Kailua Trail, aka Pillbox Hiking Trail (Kailua, HI)

Summary: At the South end of Kailua, on the Windward side of the island, is a single ridge that divides the town from the restricted space of Bellows Air Force Base.  It’s not a complicated run, or even a very long run, but it offers glorious views, nice hills, a decent enough path, and not a lot of traffic.  It’s in a beautiful area of the island, and is as beautiful a place to run at dawn as it is in a rain storm.

The Good:  Good, good running.  Steep at times, but the trail along the ridgeline is just fantastic.  Low, low traffic — mostly hikers, and mostly folks just going up to the pillboxes.  The trail is very run-able, with only limited sections that mandate slowing to a near-stop.  On the right parts, it is ideal ridge-running — good trail, up high, right along the spine, with great views and few people, but plenty wide so make death unlikely.  With the trail head located so close to the Kailua Beach Park, there’s great support for the post-run — showers, drinking fountains, mostly-safe bathrooms, etc.  And did I mention the scenery?  Holy smokes — beautiful.

The Bad:  Once you get past the pillboxes, well, the quality of the trail drops.  Really, it’s just a matter of not really being able to see the trail as much as you’d want or need.  Yes, this is running country, just not a sprinting trail.  And once the sun comes up, if the clouds are gone, you will heat up.

The Ugly:  There are a few places where you can fall to your death.  No, they don’t sneak up on you or anything — but they are there.  Also, the path down the western descent is poorly marked; it gets the least use, I suppose, so it’s not likely to get better any time soon.

Type of route:  Trail.  Hiking trail, but trail.
Good to run in the rain? Um, if it’s a light rain, sure.  Large parts of the trail, though, route the water off the ridge when it’s a heavy rain, so you’d be on slick rocks in water.  I ran here in a heavy but short rain, and that was OK — just slick and muddy coming down.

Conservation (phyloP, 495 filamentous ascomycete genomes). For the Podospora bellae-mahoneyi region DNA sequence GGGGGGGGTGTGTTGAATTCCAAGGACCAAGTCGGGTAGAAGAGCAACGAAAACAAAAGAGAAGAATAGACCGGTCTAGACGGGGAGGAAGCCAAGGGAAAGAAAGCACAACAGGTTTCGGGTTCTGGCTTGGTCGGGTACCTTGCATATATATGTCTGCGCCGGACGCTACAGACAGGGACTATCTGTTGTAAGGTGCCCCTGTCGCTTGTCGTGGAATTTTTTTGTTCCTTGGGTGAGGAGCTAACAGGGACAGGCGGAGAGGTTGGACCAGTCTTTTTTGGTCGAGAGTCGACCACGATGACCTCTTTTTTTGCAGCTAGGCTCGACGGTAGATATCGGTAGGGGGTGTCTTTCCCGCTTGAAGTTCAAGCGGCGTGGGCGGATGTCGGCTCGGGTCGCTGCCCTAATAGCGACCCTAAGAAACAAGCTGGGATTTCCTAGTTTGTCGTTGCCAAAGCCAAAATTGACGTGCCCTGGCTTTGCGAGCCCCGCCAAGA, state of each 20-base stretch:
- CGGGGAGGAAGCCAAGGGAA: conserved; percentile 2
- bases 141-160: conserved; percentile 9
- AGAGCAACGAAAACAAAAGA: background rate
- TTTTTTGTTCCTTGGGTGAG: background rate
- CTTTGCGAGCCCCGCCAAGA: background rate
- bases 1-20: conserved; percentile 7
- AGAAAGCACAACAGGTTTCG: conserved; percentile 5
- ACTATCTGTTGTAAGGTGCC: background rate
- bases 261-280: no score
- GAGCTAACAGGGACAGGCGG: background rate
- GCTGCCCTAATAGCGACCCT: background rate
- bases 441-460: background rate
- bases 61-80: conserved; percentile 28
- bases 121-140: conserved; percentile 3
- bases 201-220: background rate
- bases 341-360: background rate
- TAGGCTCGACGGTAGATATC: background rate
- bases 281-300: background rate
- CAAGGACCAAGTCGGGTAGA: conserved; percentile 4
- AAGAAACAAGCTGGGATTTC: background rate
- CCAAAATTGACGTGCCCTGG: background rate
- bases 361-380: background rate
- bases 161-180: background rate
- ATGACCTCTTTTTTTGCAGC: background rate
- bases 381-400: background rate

Length: 2.2 miles from the Kailua Beach Park, to the far point overlooking the ocean.

Options for the route:  Yes.  Two of them, actually.  Option one is to drop down to the west side, and emerge onto Kamahele Street, on the far side of the (closed) road along the golf course.  From there, it’s a run back up the hill (blah) or a run around the canal and back to the beach (easy run, nice neighborhoods).  Option 2 is to keep heading down along the ridge, and head for the water tower.  From there, it’s a street run back as well.  Option 2 is the most poorly-maintained part of the trails — hands down.  Option 3, I suppose, would be to drop down to Bellows Air Force Base, and get arrested for trespassing.  Not something I’d suggest, though.

Elevation change on the run:  From beach up to about 650 feet at its highest point.
Water used:  Just going out and back is a 1 liter run.  Plan on 2 liters.

Where to start: Here.  Just past the Mid Pacific Country Club, on Kaelepulu Drive.
Where to parkKailua Beach Park.
Point your car’s GPS towards:   Kailua Beach Park, Kailua, Hawaii, 96734.

My Google Earth filehere
My Garmin filehere

Facilities
Water? Yes– at the Kailua Beach Park.  Good fountains, clean water from the tap, and showers — cold, but wonderful.
Toilets? Yes — at the Kailua Beach Park.
Medical care? No.
Ranger / park folks? Have not seen any — at the park, or on the trail.
Picnic areas? Yes– at the Kailua Beach Park.  That, or eat on top of the bunkers.
A place to change afterwards? Great changing areas — at the Kailua Beach Park.

Rewards in the area:  A swim to Flat Island.  What — you wanted more?

You’d run this route when…. you’ve had your fill recently of speed drills, or tempo work, or other serious training efforts.  This is a great run to do with just you and your iPod and some water.  It’s enjoyable — a fun, fun run.

My rating: 7

MusicParty Ben‘s Sixx Mixx #6, with Go Home Productions.

Weather / Trail warnings (no) / Permits (not required)

More reading: here and here and here.    Flickr: here and here and here.   More photos: here and here.    State Park Info: here